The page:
24  RRC Cleanup Standards in Soil –Crude Oil, Non-Sensitive: TPH<10,000 mg/kg (SWR 91) –Gas Condensate, Web Guidance: RRC Field Guide for the Assessment and Cleanup of Soil and Groundwater Contaminated with Condensate From a Spill Incident Table 2 - Groundwater Protection Values: TPH10,000 mg/kg Benzene0.026 mg/kg Toluene8.2 mg/kg Ethylbenzene7.6 mg/kg Xylenes120 mg/kg Part II - Spill Cleanups using Risk Based Corrective Action (RBCA)

25  RRC Cleanup Standards in Soil –NORM Waste (16TAC, Chapter 4, Subchapter F) Radium pCi/g Radium pCi/g Other radionuclide 150 pCi/g Part II - Spill Cleanups using Risk Based Corrective Action (RBCA)

26  RRC Cleanup Standards in Soil –Produced Water Salinity (EC)4 mmhos/cm soil (SWR 8) Chlorides 3,000 mg/kg (SWR 8) Part II - Spill Cleanups using Risk Based Corrective Action (RBCA)

27  RRC Cleanup Standards in Soil –A few Chemicals of Concern outside of SWR 91 or any other RRC standard of guidance: SVOCs? Pesticides? Lube Oil? Metals (barium, chromium) ? Glycols? Part II - Spill Cleanups using Risk Based Corrective Action (RBCA)

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29 “Wow, this stuff goes deep. It must have been leaking a long time…. “ “Bring out the trackhoe…..” Part II - Spill Cleanups using Risk Based Corrective Action (RBCA)

30 “What!!!!! 40 feet of excavation and we still have not hit clean????” “By the way, has anyone made a spill report?” “If the landowner comes by say you are doing routine maintenance” “Better call the lawyers.” Part II - Spill Cleanups using Risk Based Corrective Action (RBCA)

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32  Managing Risks: –Receptors –Regulatory –Operationally –Civil Liability –Financial Liability Part II - Spill Cleanups using Risk Based Corrective Action (RBCA)

33  Time to reassess where you are and develop risk management strategies: –Stopped/removed source –Managed disposition of the soil –Collect/analyze bottom hole and sidewall samples –Decision has been made to not excavate further. Place marker plastic at base of excavation. Backfill excavation with clean soil. Part II - Spill Cleanups using Risk Based Corrective Action (RBCA)

34  Receptor strategy –Conduct a water well survey, usually ¼ mile is adequate –Sample all domestic, livestock, or irrigation well –Sample all springs/surface waters that could be a receptor. –Sample any other data point (abandoned wells) Part II - Spill Cleanups using Risk Based Corrective Action (RBCA)

35 Release Notification Initial Response Site Assessment(s) Closure Option Selection/Remedy Standard Selection Tiered PCL Evaluation When Required Response Action Post-Response Action Care No Further Action / VCP Certificates Part II - Spill Cleanups using Risk Based Corrective Action (RBCA)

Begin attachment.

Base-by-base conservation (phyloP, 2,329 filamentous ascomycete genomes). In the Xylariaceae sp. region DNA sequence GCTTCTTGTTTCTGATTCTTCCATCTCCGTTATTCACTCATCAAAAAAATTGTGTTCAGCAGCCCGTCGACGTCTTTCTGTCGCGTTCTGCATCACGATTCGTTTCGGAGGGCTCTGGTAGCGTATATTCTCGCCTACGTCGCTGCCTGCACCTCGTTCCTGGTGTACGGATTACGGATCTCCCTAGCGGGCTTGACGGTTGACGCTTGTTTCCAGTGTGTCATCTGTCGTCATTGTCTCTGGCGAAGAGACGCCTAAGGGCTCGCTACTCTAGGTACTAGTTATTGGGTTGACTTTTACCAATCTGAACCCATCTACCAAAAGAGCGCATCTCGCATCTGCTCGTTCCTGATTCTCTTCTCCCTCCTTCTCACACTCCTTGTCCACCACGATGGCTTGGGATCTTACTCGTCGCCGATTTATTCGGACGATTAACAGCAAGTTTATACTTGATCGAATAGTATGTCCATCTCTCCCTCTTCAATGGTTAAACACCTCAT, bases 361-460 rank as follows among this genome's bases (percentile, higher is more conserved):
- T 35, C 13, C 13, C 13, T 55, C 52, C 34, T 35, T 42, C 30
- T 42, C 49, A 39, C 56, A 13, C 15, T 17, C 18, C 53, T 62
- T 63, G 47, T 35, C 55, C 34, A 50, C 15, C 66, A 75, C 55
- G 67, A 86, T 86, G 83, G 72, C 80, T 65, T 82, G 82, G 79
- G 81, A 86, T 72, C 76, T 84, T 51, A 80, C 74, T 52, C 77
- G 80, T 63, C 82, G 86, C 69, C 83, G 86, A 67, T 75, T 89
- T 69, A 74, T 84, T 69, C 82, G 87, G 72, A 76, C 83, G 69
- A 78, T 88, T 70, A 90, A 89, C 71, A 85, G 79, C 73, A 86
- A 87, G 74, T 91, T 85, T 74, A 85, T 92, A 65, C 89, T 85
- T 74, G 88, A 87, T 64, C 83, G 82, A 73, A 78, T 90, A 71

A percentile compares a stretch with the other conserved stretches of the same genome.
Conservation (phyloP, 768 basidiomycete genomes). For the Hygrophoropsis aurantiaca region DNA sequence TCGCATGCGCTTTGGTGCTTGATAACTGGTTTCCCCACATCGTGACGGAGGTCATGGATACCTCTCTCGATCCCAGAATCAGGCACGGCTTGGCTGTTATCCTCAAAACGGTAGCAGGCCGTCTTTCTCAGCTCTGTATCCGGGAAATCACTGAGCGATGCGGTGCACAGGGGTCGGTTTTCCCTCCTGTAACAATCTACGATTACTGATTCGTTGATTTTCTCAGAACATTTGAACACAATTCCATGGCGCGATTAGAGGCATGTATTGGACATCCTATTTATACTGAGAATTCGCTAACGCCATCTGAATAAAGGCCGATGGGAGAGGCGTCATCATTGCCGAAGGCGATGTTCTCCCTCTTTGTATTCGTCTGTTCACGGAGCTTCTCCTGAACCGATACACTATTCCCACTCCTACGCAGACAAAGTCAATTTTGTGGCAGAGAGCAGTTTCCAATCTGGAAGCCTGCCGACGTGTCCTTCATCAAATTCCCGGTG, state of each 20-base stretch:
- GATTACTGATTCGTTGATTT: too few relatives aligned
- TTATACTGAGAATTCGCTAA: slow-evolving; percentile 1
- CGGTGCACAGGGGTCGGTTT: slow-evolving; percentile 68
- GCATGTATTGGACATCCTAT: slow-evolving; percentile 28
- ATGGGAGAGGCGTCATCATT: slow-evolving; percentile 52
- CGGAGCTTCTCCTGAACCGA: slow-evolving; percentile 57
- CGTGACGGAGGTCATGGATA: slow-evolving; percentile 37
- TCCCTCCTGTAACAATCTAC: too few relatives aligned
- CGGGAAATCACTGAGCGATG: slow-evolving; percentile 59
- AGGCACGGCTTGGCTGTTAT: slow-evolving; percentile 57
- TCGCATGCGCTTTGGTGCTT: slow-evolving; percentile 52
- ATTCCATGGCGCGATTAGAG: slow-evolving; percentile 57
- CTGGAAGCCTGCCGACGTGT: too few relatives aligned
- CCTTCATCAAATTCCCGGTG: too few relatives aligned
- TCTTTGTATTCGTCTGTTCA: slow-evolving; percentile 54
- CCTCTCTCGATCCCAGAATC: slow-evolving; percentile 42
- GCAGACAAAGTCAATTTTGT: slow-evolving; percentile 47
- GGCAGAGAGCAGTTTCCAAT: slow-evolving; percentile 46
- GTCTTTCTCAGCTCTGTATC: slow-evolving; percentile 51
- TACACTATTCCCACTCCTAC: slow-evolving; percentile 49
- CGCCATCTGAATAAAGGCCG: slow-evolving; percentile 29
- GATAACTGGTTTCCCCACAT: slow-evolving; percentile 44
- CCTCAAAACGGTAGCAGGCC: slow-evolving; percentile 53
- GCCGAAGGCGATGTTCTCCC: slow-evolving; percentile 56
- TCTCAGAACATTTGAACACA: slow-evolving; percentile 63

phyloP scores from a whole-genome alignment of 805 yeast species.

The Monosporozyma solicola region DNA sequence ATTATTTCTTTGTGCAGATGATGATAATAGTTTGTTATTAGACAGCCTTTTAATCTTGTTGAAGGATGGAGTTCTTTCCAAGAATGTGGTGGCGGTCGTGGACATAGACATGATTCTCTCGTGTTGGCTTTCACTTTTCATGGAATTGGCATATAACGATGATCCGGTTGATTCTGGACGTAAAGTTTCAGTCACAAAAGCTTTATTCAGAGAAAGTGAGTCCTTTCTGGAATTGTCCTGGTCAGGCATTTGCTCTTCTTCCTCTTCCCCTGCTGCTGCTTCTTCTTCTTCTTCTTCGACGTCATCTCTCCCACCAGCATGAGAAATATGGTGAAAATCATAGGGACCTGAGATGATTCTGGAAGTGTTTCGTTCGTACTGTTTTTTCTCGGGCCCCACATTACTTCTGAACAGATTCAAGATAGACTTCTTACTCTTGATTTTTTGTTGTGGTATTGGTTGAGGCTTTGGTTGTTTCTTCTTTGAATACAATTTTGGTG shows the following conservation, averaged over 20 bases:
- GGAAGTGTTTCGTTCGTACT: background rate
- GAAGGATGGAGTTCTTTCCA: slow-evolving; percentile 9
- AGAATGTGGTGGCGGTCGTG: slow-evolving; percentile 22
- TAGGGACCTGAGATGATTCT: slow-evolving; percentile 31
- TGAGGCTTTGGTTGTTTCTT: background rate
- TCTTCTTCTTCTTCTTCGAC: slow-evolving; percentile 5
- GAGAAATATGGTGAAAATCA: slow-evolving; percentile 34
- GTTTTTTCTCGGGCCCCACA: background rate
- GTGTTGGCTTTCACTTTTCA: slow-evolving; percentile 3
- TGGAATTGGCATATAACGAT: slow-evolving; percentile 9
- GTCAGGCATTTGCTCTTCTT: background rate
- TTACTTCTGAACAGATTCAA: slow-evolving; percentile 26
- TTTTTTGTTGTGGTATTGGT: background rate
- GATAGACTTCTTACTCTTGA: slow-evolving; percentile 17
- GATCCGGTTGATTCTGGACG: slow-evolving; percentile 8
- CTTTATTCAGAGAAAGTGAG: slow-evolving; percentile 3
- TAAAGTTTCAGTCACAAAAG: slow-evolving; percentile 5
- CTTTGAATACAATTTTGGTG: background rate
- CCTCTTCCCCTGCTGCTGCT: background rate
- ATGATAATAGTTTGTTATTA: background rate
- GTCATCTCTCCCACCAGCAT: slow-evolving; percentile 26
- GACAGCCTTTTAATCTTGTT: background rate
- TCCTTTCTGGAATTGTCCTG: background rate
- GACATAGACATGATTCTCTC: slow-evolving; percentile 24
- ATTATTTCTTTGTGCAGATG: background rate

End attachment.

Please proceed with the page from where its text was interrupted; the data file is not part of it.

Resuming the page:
36  Regulatory Strategy –Probably time to follow up with the regulator and sharing your initial thoughts. –If appropriate, ask that the cleanup oversight be transferred to the program than can best handle the complex issues. –Time to know your closure options and develop a collaborative team approach - moving the site toward closure. –Design the first phase of your intrusive site assessment Part II - Spill Cleanups using Risk Based Corrective Action (RBCA)

37  Regulatory Strategy –As the conceptual site model converges with the closure options you next steps may include: Development of your second phase of field work. Ability to further refine your path toward closure. Establishment of long-term monitoring wells and points. Sharing of your ideas with your regulatory cleanup coordinator. Part II - Spill Cleanups using Risk Based Corrective Action (RBCA)

38  Take Aways: –RBCA approaches can guide you to a more thoughtful path toward regulatory closure and help reduce uncertainty with regards to civil and financial liability. –Need to educate our operations personnel of when to call for help. –When a release seems large, it probably is. –Deal with possible exposure issues first. –Know that the default/low cleanup values will probably not get you to closure on long-term (or unknown) spills. Part II - Spill Cleanups using Risk Based Corrective Action (RBCA)

39 Byron Ellington Terracon Consulting